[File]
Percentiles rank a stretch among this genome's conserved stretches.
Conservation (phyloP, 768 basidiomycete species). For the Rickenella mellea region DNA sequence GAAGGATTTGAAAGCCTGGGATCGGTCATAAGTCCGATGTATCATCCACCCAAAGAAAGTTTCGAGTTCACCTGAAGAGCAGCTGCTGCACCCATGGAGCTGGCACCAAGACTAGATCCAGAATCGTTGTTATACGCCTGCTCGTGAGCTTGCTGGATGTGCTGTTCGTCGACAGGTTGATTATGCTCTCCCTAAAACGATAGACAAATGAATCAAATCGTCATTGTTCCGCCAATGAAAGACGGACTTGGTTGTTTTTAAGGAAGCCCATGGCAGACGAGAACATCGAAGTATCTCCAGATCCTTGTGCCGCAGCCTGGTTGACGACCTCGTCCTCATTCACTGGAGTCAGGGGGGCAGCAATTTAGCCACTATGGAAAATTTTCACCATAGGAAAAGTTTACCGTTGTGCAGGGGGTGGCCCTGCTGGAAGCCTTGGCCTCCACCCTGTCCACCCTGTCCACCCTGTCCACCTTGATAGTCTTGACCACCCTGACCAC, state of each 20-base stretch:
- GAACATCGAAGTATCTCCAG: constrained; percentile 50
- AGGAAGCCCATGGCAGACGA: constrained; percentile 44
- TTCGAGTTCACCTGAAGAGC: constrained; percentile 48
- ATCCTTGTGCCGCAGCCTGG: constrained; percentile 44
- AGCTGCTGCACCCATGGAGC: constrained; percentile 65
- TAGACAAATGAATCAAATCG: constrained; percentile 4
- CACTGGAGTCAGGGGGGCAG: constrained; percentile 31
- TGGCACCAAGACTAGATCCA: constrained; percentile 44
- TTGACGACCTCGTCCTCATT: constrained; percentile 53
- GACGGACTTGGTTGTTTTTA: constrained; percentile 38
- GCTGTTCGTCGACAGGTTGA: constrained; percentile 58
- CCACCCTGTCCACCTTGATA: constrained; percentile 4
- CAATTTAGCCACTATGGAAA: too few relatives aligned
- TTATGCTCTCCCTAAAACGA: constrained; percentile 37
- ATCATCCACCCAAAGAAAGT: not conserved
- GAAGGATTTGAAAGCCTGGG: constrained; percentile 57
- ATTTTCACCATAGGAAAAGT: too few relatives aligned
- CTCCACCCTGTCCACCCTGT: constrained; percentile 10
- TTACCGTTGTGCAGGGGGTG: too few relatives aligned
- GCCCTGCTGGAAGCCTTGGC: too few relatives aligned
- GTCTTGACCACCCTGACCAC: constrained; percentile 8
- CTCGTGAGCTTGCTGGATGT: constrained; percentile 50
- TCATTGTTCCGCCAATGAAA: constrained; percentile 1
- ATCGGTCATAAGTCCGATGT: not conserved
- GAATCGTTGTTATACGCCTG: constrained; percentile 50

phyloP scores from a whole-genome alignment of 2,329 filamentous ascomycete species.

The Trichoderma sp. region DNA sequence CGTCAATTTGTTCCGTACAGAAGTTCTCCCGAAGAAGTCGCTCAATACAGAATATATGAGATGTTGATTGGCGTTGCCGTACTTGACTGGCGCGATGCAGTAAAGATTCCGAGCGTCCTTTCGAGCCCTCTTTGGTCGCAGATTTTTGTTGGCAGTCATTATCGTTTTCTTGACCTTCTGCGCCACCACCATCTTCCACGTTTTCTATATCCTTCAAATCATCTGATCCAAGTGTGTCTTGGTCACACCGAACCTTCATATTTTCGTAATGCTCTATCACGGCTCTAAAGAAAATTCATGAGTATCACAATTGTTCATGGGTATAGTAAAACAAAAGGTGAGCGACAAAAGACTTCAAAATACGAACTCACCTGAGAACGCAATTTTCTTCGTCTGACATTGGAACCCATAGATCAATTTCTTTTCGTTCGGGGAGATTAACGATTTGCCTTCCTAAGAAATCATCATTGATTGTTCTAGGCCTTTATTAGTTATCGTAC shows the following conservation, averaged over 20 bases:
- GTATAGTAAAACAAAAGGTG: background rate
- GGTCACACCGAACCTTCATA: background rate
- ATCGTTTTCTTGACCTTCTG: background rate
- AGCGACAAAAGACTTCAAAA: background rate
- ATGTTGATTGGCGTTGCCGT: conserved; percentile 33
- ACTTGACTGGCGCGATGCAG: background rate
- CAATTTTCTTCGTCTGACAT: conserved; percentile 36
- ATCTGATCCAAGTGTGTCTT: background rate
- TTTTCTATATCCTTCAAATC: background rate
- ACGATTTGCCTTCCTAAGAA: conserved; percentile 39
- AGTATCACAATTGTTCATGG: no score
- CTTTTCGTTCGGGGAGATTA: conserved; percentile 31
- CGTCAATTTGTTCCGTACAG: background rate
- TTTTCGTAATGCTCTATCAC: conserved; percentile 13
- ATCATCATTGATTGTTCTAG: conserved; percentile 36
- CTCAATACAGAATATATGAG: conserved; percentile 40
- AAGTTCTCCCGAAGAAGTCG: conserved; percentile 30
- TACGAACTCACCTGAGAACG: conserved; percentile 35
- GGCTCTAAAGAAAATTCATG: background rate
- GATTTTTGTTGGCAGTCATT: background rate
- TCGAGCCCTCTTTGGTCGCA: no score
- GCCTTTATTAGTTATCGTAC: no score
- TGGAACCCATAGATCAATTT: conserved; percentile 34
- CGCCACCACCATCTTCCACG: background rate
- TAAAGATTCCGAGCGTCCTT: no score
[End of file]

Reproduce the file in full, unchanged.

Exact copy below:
Percentiles rank a stretch among this genome's conserved stretches.
Conservation (phyloP, 768 basidiomycete species). For the Rickenella mellea region DNA sequence GAAGGATTTGAAAGCCTGGGATCGGTCATAAGTCCGATGTATCATCCACCCAAAGAAAGTTTCGAGTTCACCTGAAGAGCAGCTGCTGCACCCATGGAGCTGGCACCAAGACTAGATCCAGAATCGTTGTTATACGCCTGCTCGTGAGCTTGCTGGATGTGCTGTTCGTCGACAGGTTGATTATGCTCTCCCTAAAACGATAGACAAATGAATCAAATCGTCATTGTTCCGCCAATGAAAGACGGACTTGGTTGTTTTTAAGGAAGCCCATGGCAGACGAGAACATCGAAGTATCTCCAGATCCTTGTGCCGCAGCCTGGTTGACGACCTCGTCCTCATTCACTGGAGTCAGGGGGGCAGCAATTTAGCCACTATGGAAAATTTTCACCATAGGAAAAGTTTACCGTTGTGCAGGGGGTGGCCCTGCTGGAAGCCTTGGCCTCCACCCTGTCCACCCTGTCCACCCTGTCCACCTTGATAGTCTTGACCACCCTGACCAC, state of each 20-base stretch:
- GAACATCGAAGTATCTCCAG: constrained; percentile 50
- AGGAAGCCCATGGCAGACGA: constrained; percentile 44
- TTCGAGTTCACCTGAAGAGC: constrained; percentile 48
- ATCCTTGTGCCGCAGCCTGG: constrained; percentile 44
- AGCTGCTGCACCCATGGAGC: constrained; percentile 65
- TAGACAAATGAATCAAATCG: constrained; percentile 4
- CACTGGAGTCAGGGGGGCAG: constrained; percentile 31
- TGGCACCAAGACTAGATCCA: constrained; percentile 44
- TTGACGACCTCGTCCTCATT: constrained; percentile 53
- GACGGACTTGGTTGTTTTTA: constrained; percentile 38
- GCTGTTCGTCGACAGGTTGA: constrained; percentile 58
- CCACCCTGTCCACCTTGATA: constrained; percentile 4
- CAATTTAGCCACTATGGAAA: too few relatives aligned
- TTATGCTCTCCCTAAAACGA: constrained; percentile 37
- ATCATCCACCCAAAGAAAGT: not conserved
- GAAGGATTTGAAAGCCTGGG: constrained; percentile 57
- ATTTTCACCATAGGAAAAGT: too few relatives aligned
- CTCCACCCTGTCCACCCTGT: constrained; percentile 10
- TTACCGTTGTGCAGGGGGTG: too few relatives aligned
- GCCCTGCTGGAAGCCTTGGC: too few relatives aligned
- GTCTTGACCACCCTGACCAC: constrained; percentile 8
- CTCGTGAGCTTGCTGGATGT: constrained; percentile 50
- TCATTGTTCCGCCAATGAAA: constrained; percentile 1
- ATCGGTCATAAGTCCGATGT: not conserved
- GAATCGTTGTTATACGCCTG: constrained; percentile 50

phyloP scores from a whole-genome alignment of 2,329 filamentous ascomycete species.

The Trichoderma sp. region DNA sequence CGTCAATTTGTTCCGTACAGAAGTTCTCCCGAAGAAGTCGCTCAATACAGAATATATGAGATGTTGATTGGCGTTGCCGTACTTGACTGGCGCGATGCAGTAAAGATTCCGAGCGTCCTTTCGAGCCCTCTTTGGTCGCAGATTTTTGTTGGCAGTCATTATCGTTTTCTTGACCTTCTGCGCCACCACCATCTTCCACGTTTTCTATATCCTTCAAATCATCTGATCCAAGTGTGTCTTGGTCACACCGAACCTTCATATTTTCGTAATGCTCTATCACGGCTCTAAAGAAAATTCATGAGTATCACAATTGTTCATGGGTATAGTAAAACAAAAGGTGAGCGACAAAAGACTTCAAAATACGAACTCACCTGAGAACGCAATTTTCTTCGTCTGACATTGGAACCCATAGATCAATTTCTTTTCGTTCGGGGAGATTAACGATTTGCCTTCCTAAGAAATCATCATTGATTGTTCTAGGCCTTTATTAGTTATCGTAC shows the following conservation, averaged over 20 bases:
- GTATAGTAAAACAAAAGGTG: background rate
- GGTCACACCGAACCTTCATA: background rate
- ATCGTTTTCTTGACCTTCTG: background rate
- AGCGACAAAAGACTTCAAAA: background rate
- ATGTTGATTGGCGTTGCCGT: conserved; percentile 33
- ACTTGACTGGCGCGATGCAG: background rate
- CAATTTTCTTCGTCTGACAT: conserved; percentile 36
- ATCTGATCCAAGTGTGTCTT: background rate
- TTTTCTATATCCTTCAAATC: background rate
- ACGATTTGCCTTCCTAAGAA: conserved; percentile 39
- AGTATCACAATTGTTCATGG: no score
- CTTTTCGTTCGGGGAGATTA: conserved; percentile 31
- CGTCAATTTGTTCCGTACAG: background rate
- TTTTCGTAATGCTCTATCAC: conserved; percentile 13
- ATCATCATTGATTGTTCTAG: conserved; percentile 36
- CTCAATACAGAATATATGAG: conserved; percentile 40
- AAGTTCTCCCGAAGAAGTCG: conserved; percentile 30
- TACGAACTCACCTGAGAACG: conserved; percentile 35
- GGCTCTAAAGAAAATTCATG: background rate
- GATTTTTGTTGGCAGTCATT: background rate
- TCGAGCCCTCTTTGGTCGCA: no score
- GCCTTTATTAGTTATCGTAC: no score
- TGGAACCCATAGATCAATTT: conserved; percentile 34
- CGCCACCACCATCTTCCACG: background rate
- TAAAGATTCCGAGCGTCCTT: no score